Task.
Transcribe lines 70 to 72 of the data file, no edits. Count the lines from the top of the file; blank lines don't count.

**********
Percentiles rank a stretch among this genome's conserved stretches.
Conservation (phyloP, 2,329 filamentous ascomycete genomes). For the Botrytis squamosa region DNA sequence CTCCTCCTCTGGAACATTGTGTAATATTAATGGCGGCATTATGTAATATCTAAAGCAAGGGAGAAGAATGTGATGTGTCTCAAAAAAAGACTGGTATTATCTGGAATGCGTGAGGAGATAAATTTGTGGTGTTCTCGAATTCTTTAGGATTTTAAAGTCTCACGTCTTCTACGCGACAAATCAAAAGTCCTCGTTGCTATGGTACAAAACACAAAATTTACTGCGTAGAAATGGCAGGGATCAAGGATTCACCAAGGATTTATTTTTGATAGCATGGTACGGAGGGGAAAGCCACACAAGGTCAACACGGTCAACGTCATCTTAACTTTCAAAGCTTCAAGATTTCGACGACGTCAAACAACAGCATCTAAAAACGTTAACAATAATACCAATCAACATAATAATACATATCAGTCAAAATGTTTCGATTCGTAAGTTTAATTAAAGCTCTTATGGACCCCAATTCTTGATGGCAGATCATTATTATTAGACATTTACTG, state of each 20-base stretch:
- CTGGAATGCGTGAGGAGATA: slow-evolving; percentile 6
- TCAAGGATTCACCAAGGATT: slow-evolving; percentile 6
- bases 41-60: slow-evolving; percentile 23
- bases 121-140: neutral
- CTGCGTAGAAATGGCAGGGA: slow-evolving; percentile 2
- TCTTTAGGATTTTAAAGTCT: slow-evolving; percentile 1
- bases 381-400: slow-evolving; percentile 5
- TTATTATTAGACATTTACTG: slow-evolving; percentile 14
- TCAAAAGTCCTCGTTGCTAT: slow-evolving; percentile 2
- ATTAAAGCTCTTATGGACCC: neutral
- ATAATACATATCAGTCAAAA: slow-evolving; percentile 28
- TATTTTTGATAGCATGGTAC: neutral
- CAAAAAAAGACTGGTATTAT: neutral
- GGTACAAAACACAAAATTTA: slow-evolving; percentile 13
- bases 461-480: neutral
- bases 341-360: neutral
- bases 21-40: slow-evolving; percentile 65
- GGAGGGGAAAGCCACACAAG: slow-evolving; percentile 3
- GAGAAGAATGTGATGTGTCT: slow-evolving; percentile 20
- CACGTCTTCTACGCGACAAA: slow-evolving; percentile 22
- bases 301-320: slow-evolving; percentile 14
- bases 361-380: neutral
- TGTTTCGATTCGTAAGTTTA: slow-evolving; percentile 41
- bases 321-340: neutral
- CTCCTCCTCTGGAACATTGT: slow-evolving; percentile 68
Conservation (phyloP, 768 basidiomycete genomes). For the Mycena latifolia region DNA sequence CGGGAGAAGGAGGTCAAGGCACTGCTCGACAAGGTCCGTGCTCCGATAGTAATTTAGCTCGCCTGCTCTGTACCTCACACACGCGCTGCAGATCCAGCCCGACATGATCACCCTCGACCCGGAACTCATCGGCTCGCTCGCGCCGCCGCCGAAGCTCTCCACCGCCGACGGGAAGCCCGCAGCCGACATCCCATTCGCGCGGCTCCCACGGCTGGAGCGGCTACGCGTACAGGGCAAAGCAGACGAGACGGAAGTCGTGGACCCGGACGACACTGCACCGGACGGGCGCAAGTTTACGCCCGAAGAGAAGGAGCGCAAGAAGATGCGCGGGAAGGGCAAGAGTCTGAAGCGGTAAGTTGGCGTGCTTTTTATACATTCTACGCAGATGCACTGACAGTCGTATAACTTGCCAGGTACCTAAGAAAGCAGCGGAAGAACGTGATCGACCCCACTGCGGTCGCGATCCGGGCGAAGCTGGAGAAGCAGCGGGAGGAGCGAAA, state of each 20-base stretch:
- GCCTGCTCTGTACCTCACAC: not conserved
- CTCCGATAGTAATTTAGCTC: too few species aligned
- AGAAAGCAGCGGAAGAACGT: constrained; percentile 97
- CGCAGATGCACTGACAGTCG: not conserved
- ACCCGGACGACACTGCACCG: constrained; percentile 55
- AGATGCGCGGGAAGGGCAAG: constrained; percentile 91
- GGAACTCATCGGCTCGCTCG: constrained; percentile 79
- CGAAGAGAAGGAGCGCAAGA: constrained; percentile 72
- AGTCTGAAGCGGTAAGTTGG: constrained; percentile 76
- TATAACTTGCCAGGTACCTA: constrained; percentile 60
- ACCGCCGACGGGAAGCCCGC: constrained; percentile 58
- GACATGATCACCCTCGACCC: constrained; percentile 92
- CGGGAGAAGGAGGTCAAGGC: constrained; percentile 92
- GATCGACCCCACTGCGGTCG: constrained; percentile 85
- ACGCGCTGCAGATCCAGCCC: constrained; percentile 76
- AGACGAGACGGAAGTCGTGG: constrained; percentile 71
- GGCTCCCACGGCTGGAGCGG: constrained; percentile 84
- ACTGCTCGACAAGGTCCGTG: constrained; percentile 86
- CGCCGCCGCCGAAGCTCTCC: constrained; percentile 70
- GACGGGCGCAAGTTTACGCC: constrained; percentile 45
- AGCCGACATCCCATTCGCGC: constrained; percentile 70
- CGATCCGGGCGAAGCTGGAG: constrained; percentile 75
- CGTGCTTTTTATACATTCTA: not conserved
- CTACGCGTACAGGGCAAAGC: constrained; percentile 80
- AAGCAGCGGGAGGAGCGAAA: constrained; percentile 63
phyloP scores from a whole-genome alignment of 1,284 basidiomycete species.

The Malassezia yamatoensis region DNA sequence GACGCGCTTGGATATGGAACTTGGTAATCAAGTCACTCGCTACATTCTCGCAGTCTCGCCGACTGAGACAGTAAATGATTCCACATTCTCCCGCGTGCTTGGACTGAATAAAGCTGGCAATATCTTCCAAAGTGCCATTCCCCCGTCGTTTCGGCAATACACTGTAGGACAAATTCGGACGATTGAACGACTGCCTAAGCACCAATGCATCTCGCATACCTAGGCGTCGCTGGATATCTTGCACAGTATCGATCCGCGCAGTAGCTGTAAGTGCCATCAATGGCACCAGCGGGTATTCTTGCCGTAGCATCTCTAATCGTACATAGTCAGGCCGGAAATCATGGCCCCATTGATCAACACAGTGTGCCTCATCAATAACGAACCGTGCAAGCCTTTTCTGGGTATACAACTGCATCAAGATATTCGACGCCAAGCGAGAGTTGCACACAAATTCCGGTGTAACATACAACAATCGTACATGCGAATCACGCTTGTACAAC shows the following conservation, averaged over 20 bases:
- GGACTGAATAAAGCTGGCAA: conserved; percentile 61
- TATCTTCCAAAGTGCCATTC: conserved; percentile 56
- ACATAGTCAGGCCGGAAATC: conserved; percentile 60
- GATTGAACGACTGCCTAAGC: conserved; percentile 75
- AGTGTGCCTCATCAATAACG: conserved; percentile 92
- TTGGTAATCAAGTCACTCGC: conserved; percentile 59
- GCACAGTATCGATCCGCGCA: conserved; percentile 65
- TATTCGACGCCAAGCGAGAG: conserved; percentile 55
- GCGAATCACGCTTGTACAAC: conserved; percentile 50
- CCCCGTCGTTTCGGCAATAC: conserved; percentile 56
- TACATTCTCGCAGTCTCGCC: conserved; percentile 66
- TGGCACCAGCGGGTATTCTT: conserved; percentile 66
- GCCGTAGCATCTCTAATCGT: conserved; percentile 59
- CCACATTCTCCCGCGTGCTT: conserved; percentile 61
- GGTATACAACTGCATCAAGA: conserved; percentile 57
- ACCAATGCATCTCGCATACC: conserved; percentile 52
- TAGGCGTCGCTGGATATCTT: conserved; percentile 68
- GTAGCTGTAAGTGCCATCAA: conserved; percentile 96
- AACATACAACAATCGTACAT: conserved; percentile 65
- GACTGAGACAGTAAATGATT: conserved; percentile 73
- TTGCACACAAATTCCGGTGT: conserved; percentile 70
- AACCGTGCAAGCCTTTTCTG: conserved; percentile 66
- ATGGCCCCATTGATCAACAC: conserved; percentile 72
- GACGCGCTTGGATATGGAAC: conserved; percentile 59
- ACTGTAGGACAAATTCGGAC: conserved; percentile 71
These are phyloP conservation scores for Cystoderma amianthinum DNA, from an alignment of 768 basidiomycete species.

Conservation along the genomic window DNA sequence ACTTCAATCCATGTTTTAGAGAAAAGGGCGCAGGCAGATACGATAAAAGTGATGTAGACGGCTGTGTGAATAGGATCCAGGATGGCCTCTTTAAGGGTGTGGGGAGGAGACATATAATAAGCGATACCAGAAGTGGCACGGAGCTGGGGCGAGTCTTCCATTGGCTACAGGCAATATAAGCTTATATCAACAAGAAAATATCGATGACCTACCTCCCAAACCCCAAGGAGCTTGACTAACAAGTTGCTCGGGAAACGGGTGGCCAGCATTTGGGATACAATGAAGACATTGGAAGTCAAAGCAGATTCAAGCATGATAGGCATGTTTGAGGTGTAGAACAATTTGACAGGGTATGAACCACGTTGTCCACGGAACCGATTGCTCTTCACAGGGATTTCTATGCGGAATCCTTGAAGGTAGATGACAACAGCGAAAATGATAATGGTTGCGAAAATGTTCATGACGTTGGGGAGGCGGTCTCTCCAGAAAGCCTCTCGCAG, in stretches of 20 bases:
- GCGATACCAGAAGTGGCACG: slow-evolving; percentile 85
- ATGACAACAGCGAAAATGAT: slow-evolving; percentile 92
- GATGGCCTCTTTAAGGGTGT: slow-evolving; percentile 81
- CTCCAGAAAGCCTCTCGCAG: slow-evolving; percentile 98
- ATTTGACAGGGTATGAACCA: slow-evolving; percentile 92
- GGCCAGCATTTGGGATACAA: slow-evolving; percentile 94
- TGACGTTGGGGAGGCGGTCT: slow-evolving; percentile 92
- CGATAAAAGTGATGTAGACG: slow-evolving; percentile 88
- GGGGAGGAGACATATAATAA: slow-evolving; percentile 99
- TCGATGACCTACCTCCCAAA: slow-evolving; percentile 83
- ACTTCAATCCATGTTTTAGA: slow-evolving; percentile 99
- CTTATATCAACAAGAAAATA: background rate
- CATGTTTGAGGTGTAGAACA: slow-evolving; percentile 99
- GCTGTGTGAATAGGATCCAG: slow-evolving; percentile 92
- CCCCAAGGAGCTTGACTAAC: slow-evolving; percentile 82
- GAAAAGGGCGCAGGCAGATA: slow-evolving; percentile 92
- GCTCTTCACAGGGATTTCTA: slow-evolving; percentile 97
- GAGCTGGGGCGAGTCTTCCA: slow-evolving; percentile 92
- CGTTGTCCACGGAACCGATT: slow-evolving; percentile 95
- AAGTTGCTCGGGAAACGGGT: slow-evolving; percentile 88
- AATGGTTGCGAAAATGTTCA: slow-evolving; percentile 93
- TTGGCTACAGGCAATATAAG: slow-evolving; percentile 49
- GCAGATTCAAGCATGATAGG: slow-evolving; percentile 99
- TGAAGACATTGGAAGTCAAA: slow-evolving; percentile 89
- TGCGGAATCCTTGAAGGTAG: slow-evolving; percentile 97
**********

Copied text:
- GGTATACAACTGCATCAAGA: conserved; percentile 57
- ACCAATGCATCTCGCATACC: conserved; percentile 52
- TAGGCGTCGCTGGATATCTT: conserved; percentile 68